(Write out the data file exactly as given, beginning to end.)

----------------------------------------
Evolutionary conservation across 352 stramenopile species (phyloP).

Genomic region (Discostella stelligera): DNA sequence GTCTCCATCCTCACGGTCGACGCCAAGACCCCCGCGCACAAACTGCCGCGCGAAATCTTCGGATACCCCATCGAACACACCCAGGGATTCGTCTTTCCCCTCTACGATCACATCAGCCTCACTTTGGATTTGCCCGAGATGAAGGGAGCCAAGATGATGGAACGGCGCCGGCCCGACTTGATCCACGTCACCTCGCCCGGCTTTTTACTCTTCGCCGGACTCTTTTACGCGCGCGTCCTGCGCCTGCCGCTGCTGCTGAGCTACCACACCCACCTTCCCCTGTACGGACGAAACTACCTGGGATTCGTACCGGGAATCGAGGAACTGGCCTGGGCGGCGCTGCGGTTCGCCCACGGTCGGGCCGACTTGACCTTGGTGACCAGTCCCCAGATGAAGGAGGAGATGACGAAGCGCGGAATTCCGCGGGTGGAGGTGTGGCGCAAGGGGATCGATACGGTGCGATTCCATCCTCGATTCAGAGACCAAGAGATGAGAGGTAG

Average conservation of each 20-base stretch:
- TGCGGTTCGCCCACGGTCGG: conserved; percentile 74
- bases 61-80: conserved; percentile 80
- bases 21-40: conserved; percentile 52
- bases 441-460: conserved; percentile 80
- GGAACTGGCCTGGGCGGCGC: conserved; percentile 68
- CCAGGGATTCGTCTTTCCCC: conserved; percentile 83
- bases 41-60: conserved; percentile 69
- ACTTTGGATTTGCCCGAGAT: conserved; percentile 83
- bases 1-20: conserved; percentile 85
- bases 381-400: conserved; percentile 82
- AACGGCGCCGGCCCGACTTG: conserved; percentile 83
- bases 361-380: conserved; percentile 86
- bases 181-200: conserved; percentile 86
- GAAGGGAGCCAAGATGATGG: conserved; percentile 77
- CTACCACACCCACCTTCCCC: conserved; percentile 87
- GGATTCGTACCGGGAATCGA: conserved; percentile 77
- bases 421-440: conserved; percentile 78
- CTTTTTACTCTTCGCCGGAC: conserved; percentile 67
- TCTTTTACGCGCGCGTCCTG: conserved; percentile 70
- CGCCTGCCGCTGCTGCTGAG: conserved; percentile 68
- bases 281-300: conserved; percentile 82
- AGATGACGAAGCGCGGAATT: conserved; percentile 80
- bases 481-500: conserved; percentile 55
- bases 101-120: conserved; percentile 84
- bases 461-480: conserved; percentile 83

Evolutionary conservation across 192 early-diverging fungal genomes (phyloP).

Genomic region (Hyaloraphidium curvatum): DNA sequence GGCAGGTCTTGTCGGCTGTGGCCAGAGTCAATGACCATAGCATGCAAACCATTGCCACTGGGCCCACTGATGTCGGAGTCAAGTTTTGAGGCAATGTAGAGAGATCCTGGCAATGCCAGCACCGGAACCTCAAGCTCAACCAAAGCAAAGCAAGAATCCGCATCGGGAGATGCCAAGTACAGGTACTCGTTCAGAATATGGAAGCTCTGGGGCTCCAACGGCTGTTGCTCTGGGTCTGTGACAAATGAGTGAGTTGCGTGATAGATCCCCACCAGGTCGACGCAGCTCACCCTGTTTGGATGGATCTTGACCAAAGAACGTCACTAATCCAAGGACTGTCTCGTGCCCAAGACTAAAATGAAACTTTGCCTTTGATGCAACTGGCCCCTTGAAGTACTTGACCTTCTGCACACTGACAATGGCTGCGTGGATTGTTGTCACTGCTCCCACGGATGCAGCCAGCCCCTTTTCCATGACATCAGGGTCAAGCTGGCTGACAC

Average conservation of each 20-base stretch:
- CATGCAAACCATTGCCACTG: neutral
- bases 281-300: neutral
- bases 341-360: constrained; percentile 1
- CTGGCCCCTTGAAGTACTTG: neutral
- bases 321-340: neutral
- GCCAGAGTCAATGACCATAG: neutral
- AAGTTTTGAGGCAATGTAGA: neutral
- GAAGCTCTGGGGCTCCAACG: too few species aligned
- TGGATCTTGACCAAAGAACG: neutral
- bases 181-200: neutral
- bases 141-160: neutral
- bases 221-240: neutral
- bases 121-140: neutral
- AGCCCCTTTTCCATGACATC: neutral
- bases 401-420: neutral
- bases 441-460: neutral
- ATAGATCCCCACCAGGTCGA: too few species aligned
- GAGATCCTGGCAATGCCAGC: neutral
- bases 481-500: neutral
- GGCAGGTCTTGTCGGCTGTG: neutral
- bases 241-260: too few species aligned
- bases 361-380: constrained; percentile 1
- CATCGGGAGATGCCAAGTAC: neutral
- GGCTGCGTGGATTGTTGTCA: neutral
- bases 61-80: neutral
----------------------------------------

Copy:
Evolutionary conservation across 352 stramenopile species (phyloP).

Genomic region (Discostella stelligera): DNA sequence GTCTCCATCCTCACGGTCGACGCCAAGACCCCCGCGCACAAACTGCCGCGCGAAATCTTCGGATACCCCATCGAACACACCCAGGGATTCGTCTTTCCCCTCTACGATCACATCAGCCTCACTTTGGATTTGCCCGAGATGAAGGGAGCCAAGATGATGGAACGGCGCCGGCCCGACTTGATCCACGTCACCTCGCCCGGCTTTTTACTCTTCGCCGGACTCTTTTACGCGCGCGTCCTGCGCCTGCCGCTGCTGCTGAGCTACCACACCCACCTTCCCCTGTACGGACGAAACTACCTGGGATTCGTACCGGGAATCGAGGAACTGGCCTGGGCGGCGCTGCGGTTCGCCCACGGTCGGGCCGACTTGACCTTGGTGACCAGTCCCCAGATGAAGGAGGAGATGACGAAGCGCGGAATTCCGCGGGTGGAGGTGTGGCGCAAGGGGATCGATACGGTGCGATTCCATCCTCGATTCAGAGACCAAGAGATGAGAGGTAG

Average conservation of each 20-base stretch:
- TGCGGTTCGCCCACGGTCGG: conserved; percentile 74
- bases 61-80: conserved; percentile 80
- bases 21-40: conserved; percentile 52
- bases 441-460: conserved; percentile 80
- GGAACTGGCCTGGGCGGCGC: conserved; percentile 68
- CCAGGGATTCGTCTTTCCCC: conserved; percentile 83
- bases 41-60: conserved; percentile 69
- ACTTTGGATTTGCCCGAGAT: conserved; percentile 83
- bases 1-20: conserved; percentile 85
- bases 381-400: conserved; percentile 82
- AACGGCGCCGGCCCGACTTG: conserved; percentile 83
- bases 361-380: conserved; percentile 86
- bases 181-200: conserved; percentile 86
- GAAGGGAGCCAAGATGATGG: conserved; percentile 77
- CTACCACACCCACCTTCCCC: conserved; percentile 87
- GGATTCGTACCGGGAATCGA: conserved; percentile 77
- bases 421-440: conserved; percentile 78
- CTTTTTACTCTTCGCCGGAC: conserved; percentile 67
- TCTTTTACGCGCGCGTCCTG: conserved; percentile 70
- CGCCTGCCGCTGCTGCTGAG: conserved; percentile 68
- bases 281-300: conserved; percentile 82
- AGATGACGAAGCGCGGAATT: conserved; percentile 80
- bases 481-500: conserved; percentile 55
- bases 101-120: conserved; percentile 84
- bases 461-480: conserved; percentile 83

Evolutionary conservation across 192 early-diverging fungal genomes (phyloP).

Genomic region (Hyaloraphidium curvatum): DNA sequence GGCAGGTCTTGTCGGCTGTGGCCAGAGTCAATGACCATAGCATGCAAACCATTGCCACTGGGCCCACTGATGTCGGAGTCAAGTTTTGAGGCAATGTAGAGAGATCCTGGCAATGCCAGCACCGGAACCTCAAGCTCAACCAAAGCAAAGCAAGAATCCGCATCGGGAGATGCCAAGTACAGGTACTCGTTCAGAATATGGAAGCTCTGGGGCTCCAACGGCTGTTGCTCTGGGTCTGTGACAAATGAGTGAGTTGCGTGATAGATCCCCACCAGGTCGACGCAGCTCACCCTGTTTGGATGGATCTTGACCAAAGAACGTCACTAATCCAAGGACTGTCTCGTGCCCAAGACTAAAATGAAACTTTGCCTTTGATGCAACTGGCCCCTTGAAGTACTTGACCTTCTGCACACTGACAATGGCTGCGTGGATTGTTGTCACTGCTCCCACGGATGCAGCCAGCCCCTTTTCCATGACATCAGGGTCAAGCTGGCTGACAC

Average conservation of each 20-base stretch:
- CATGCAAACCATTGCCACTG: neutral
- bases 281-300: neutral
- bases 341-360: constrained; percentile 1
- CTGGCCCCTTGAAGTACTTG: neutral
- bases 321-340: neutral
- GCCAGAGTCAATGACCATAG: neutral
- AAGTTTTGAGGCAATGTAGA: neutral
- GAAGCTCTGGGGCTCCAACG: too few species aligned
- TGGATCTTGACCAAAGAACG: neutral
- bases 181-200: neutral
- bases 141-160: neutral
- bases 221-240: neutral
- bases 121-140: neutral
- AGCCCCTTTTCCATGACATC: neutral
- bases 401-420: neutral
- bases 441-460: neutral
- ATAGATCCCCACCAGGTCGA: too few species aligned
- GAGATCCTGGCAATGCCAGC: neutral
- bases 481-500: neutral
- GGCAGGTCTTGTCGGCTGTG: neutral
- bases 241-260: too few species aligned
- bases 361-380: constrained; percentile 1
- CATCGGGAGATGCCAAGTAC: neutral
- GGCTGCGTGGATTGTTGTCA: neutral
- bases 61-80: neutral